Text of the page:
OK, hopefully you have determined your investment strategy and so now you need to find a decent broker so you can start buying and selling stocks for big profits 😉
There is a good list of brokers on the ASX website which you can find here. However, most banks will offer you an online share trading platform which you can use, and while the brokerage charges are likely higher than a dedicated broker, it isn’t a bad way to start out and get your feet wet in the share market.
My general rule of thumb if you are going to be a trader, is that you are looking for a broker that has low brokerage fees per trade. Fees can really add up fast if you are entering and exiting shares regularly and that is only going to eat into your profits.
If you have decided that you are going to be an investor, then you probably aren’t all that interested in brokerage fees, but are more interested in what information and broker reports are going to be available to you to help with your long term investment strategies.
**Remember – You have to pay brokerage every time you buy and sell shares, and some brokers charge a flat fee or a percentage of the total buying/selling value. So make sure you read the fine print. Most banks charge between $20and $30 per trade for purchases and sales under $10,000. If you exceed $10,000 then often a percentage of the value will be charged as your brokerage fee. If you have more than $10,000 to invest, check out my What is the best way to invest $10,000 page.
How to Buy Shares
Once you have your account all sorted through your broker, you then need to fund your account with money. I’m not 100% sure on this, but I think you need at least $500 as a minimum parcel of shares for online trading on the ASX, plus you will need enough money to cover the brokerage fee for buying the stock.
Buying shares in your online account is simple and can be broken down to the following steps:
- Pick the stock you want to invest in (as an example NEU). Note: All stocks on the ASX have 3 characters, with some stock options having more than 3 characters.
- Choose the price than you want to buy at and the number of shares that you want to buy. Note: In this account you can select to buy a set quantity, or a set value. I have taken screencaptures of both. Also note that you can set the price you want to buy at as per the screen capture below where I set it to 11 cents or $0.11.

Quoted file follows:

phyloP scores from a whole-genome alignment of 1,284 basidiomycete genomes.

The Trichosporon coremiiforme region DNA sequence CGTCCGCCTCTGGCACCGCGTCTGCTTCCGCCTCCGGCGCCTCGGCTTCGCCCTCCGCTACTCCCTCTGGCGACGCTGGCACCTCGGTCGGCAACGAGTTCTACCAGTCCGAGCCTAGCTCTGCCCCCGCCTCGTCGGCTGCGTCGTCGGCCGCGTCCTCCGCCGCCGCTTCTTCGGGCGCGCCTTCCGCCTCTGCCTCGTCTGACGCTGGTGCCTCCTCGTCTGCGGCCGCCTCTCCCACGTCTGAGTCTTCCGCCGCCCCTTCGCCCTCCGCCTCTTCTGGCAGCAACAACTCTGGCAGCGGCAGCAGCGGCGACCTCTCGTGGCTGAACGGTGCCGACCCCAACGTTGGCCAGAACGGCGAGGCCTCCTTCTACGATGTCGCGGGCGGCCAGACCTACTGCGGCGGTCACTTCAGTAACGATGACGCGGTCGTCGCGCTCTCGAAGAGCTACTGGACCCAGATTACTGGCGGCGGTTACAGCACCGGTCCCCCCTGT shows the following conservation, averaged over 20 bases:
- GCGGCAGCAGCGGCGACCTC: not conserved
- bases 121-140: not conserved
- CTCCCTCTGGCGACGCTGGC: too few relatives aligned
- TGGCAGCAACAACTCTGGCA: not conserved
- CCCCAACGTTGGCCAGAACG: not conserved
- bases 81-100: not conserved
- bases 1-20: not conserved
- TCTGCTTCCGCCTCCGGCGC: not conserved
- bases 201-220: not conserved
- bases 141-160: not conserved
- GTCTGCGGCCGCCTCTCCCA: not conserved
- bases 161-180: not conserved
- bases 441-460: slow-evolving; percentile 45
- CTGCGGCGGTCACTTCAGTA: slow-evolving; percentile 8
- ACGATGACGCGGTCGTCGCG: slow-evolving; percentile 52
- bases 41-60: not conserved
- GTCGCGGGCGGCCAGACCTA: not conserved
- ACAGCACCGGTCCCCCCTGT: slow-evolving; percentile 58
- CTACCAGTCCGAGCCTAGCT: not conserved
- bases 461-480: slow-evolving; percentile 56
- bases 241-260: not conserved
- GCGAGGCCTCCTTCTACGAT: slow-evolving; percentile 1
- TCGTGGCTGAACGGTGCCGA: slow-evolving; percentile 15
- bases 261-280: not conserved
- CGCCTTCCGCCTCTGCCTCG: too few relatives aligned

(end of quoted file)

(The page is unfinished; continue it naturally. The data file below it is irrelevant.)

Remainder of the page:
You can also choose to buy “At Market” which will take the next share in the sell queue – in this case it would be $0.12.
When ready and happy with everything, proceed to the confirmation page.
- Confirm and submit the order.
What happens if you choose the $0.11 option in my example above rather than the at market option?
The answer is that your order will sit on the market at $0.11 until it is cancelled based on the expiry time you set on the order form, or until someone sells enough shares that your order gets filled. If you want to make sure you get your shares then you should tick the at market box and you will place your order at the lowest available price that someone is selling.
What happens when you place an order that is larger than what is available for sale?
In the example above there is 1,017,655 shares for sale at $0.12. Should you place an order for 1,200,000 shares at $0.12, then you will only buy 1,017,655 of them. The remaining 182,345 shares that you want would sit in the buy queue at $0.12 until someone sells into them. If you wanted to gaurentee that you got your entire order of 1,200,000 shares gets filled, then you would need to place your order at 0.125. In this case you would buy 1,017,655 at $0.12 and 182,345 at $0.125.
I hope you enjoyed this as that’s the end of How to Invest in Shares in Australia, but there will be a part 2 where I will talk about selling shares, the different indexes, options, share purchase plans, company announcements, market depth, charts, best shares to buy and more. Stay tuned.